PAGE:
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House budget leaders say they are spreading the pain in the $30 billion budget released Wednesday. There are cuts and savings of $1.9 billion, many in line with the spending plan Gov. Deval Patrick released in January. There are no new taxes or "gimmicks," according to House Ways and Means Committee Chairman Brian Dempsey, and the House will not be considering gambling or other forms of new revenue when budget debate begins in two weeks.
WBUR's Martha Bebinger joined Morning Edition Thursday with more details on the spending plan.
Bob Oakes: There are cuts across the board, including $32 million from the Department of Public Health. State universities will get $60 million less than last year. What are some of the biggest items?
Martha Bebinger: One of the biggest items in the budget is Medicaid. The House has adopted the governor's plan to trim spending by $800 million. A lot of that is in trying to spend more efficiently.
Massachusetts, unlike some other states, isn't freezing enrollment or capping benefits, for which advocates are grateful. But Health Care for All Director Amy Whitcomb Slemmer said proposed cuts in dental care for low-income adults, early intervention services for children and the elimination of a coverage for legal immigrants must be reconsidered:
This becomes a cost shifting issue, where our hospitals and providers are going to have to make up for this uncompensated care. We truly see this as a dramatic step backwards in the gains we've made in health care reform.
Hospitals are again, not in line for a promised rate increase. $2 million in HIV/AIDS prevention and treatment will be cut, which AIDS Action said will cost the state in new cases and disease treatment.
The Women, Infants and Children food assistance program, also known as WIC, would lose 20 percent of funding. Home care and day care services for senior citizens will get less than last year.
There are cuts in recycling, environmental protection and parks funding.
The House agreed with Patrick in many ways on where to cut, but there are a few exceptions. The House would not close two prisons to save money and rejected his idea of creating a new department for public defenders. Why?
No, the House said the details of that plan were vague. They will instead look for savings in food and health services. With the public defenders, the House said for now, the state could save $53 million by capping the number of hours that private attorneys can work, among other things.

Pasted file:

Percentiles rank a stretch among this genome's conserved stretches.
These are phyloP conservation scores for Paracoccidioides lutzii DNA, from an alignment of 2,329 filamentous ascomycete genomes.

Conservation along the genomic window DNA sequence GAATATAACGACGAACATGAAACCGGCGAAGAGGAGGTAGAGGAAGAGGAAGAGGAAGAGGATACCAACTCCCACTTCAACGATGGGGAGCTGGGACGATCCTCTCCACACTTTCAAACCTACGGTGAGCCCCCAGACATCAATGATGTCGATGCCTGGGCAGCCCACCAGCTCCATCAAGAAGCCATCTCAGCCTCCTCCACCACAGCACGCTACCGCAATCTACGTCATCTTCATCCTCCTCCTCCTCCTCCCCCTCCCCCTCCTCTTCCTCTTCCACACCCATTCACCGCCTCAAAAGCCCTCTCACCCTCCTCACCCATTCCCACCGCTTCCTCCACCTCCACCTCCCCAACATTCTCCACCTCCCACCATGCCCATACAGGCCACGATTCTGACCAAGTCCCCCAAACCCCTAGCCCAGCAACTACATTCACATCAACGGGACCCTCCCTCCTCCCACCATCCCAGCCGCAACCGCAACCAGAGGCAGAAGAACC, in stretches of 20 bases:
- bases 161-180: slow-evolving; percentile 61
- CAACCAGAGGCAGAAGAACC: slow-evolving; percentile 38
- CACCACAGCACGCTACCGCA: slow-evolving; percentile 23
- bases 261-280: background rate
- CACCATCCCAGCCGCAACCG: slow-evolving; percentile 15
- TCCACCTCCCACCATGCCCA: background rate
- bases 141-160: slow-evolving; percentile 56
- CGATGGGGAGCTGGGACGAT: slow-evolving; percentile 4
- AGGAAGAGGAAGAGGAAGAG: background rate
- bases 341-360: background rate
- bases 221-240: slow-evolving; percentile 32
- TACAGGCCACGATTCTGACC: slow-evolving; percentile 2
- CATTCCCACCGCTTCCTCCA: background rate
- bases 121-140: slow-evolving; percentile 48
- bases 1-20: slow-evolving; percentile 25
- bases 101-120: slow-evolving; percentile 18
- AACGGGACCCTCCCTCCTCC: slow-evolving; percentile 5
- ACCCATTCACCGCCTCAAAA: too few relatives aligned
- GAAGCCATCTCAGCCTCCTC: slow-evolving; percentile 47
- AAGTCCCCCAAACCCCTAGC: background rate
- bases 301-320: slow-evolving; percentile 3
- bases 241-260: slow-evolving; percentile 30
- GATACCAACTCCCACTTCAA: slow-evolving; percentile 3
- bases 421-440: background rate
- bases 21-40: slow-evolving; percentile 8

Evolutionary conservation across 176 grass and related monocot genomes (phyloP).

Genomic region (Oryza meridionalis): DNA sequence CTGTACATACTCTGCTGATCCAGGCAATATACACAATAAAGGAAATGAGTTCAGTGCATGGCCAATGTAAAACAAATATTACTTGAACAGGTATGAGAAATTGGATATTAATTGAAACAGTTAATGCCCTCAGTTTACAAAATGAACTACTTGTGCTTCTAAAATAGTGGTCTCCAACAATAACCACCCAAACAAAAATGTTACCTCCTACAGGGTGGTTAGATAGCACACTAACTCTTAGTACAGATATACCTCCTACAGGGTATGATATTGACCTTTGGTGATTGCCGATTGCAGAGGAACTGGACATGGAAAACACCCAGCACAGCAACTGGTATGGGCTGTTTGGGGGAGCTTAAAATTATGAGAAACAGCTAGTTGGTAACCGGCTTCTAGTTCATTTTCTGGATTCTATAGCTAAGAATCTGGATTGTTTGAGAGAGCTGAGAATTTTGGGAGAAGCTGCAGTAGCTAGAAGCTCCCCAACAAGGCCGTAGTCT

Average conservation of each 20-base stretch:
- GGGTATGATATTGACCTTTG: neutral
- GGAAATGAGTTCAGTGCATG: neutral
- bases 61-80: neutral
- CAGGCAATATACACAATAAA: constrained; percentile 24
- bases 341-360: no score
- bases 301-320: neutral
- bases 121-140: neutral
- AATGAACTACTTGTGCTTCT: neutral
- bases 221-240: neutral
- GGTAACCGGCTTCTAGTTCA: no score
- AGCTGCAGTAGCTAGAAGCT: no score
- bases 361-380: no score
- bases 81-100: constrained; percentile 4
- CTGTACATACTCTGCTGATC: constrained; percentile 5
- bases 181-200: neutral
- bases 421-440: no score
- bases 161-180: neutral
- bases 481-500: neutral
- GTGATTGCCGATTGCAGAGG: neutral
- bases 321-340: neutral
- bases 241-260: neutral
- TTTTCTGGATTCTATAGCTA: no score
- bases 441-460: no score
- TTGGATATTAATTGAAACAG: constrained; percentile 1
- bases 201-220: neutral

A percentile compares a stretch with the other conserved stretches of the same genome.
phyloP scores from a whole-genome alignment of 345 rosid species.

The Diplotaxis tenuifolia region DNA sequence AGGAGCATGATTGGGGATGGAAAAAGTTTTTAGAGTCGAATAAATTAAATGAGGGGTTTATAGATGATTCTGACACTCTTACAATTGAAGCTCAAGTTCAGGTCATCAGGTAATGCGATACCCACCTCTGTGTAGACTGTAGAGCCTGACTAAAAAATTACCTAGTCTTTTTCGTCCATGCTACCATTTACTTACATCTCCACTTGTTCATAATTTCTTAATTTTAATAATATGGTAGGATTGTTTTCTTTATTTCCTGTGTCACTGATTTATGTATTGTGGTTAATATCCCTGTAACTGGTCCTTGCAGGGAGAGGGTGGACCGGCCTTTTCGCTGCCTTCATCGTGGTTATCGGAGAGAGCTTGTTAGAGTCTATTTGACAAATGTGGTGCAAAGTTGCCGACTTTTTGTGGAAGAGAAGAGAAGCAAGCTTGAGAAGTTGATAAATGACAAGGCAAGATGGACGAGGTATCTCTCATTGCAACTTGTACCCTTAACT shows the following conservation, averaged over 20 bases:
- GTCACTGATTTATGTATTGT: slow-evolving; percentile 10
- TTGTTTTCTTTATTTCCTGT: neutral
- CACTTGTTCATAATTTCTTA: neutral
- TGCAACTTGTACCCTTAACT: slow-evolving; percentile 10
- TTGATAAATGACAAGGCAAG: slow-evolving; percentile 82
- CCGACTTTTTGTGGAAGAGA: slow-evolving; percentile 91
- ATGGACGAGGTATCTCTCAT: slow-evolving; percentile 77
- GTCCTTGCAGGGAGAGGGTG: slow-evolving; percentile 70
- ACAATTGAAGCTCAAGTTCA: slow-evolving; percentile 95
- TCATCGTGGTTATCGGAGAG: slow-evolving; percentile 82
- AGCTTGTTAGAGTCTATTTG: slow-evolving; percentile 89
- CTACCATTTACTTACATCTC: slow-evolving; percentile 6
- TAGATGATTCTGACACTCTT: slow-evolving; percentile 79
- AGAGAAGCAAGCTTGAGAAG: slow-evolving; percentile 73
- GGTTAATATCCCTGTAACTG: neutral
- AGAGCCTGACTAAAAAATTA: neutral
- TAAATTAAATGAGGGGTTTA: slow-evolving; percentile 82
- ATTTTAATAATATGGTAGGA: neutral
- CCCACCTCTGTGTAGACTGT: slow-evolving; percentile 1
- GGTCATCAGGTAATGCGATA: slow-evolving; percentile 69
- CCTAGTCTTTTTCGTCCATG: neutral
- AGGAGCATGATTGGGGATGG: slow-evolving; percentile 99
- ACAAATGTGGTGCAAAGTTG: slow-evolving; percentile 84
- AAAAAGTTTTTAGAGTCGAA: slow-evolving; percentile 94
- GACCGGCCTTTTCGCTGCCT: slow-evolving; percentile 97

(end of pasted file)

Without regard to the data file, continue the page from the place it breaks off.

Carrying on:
This proposed budget does not fund the governor's plan to merge the state probation and parole agencies under the executive branch and trims money from programs the governor is pressing to close the achievement gap.
One of the most controversial parts of the House budget is an outside section that would let cities and towns change what's in a health insurance plan, the co-pays and deductibles, without any say from unions. Budget leaders say this will save $100 million next year, but unions are mounting a fight. Where's this headed?
It's expected to pass the House. The leaders who wanted to get it past strong union backers put in the budget where to vote against it — a representative has to vote against the budget, which many don't like to do.
In the Senate, Senate President Therese Murray said she's working on an alternative plan, one that would continue to give unions a say in how much they pay out of pocket for health care. Patrick also wants unions at the table in talks about lowering municipal health costs, said his Secretary for Administration and Finance, Jay Gonzalez:
These are benefits that they...impact these employees...and he's been clear that they can't veto getting to the result, they should be a participant in the process for how to get there.
Many business groups and the municipal foundations support the House plan, they say it's the only way to bring municipal health costs more in line with what state and private sector employees pay.
This health care change is supposed to offset a $65 million cut in direct aid.
State money for local schools is up 3.1 percent in this budget.
The House proposes using $200 million from the state's rainy day fund and not adding the $100 million that the state is supposed to, by law, add next year. How much is left and what's the thinking about how many more tough budget years are to come?
Almost $600 million left, that's down from more than $2 billion three and a half years ago. This proposed budget is one of, if not the biggest, cut in state spending from one year to the next in close to two decades.
The economy is rebounding, but slowly, and federal stimulus funds are gone. There's a lot of concern looking ahead about the federal budget debate and how rolling back programs such as Medicare and Medicaid would hurt the health care sector in Massachusetts. Many Republicans say it's time for Massachusetts to get used to operating with less money and exercising more fiscal restraint. There are some on the left who hope the Legislature will consider the House's no new revenues pledge, but we're not seeing that yet.
This program aired on April 14, 2011.
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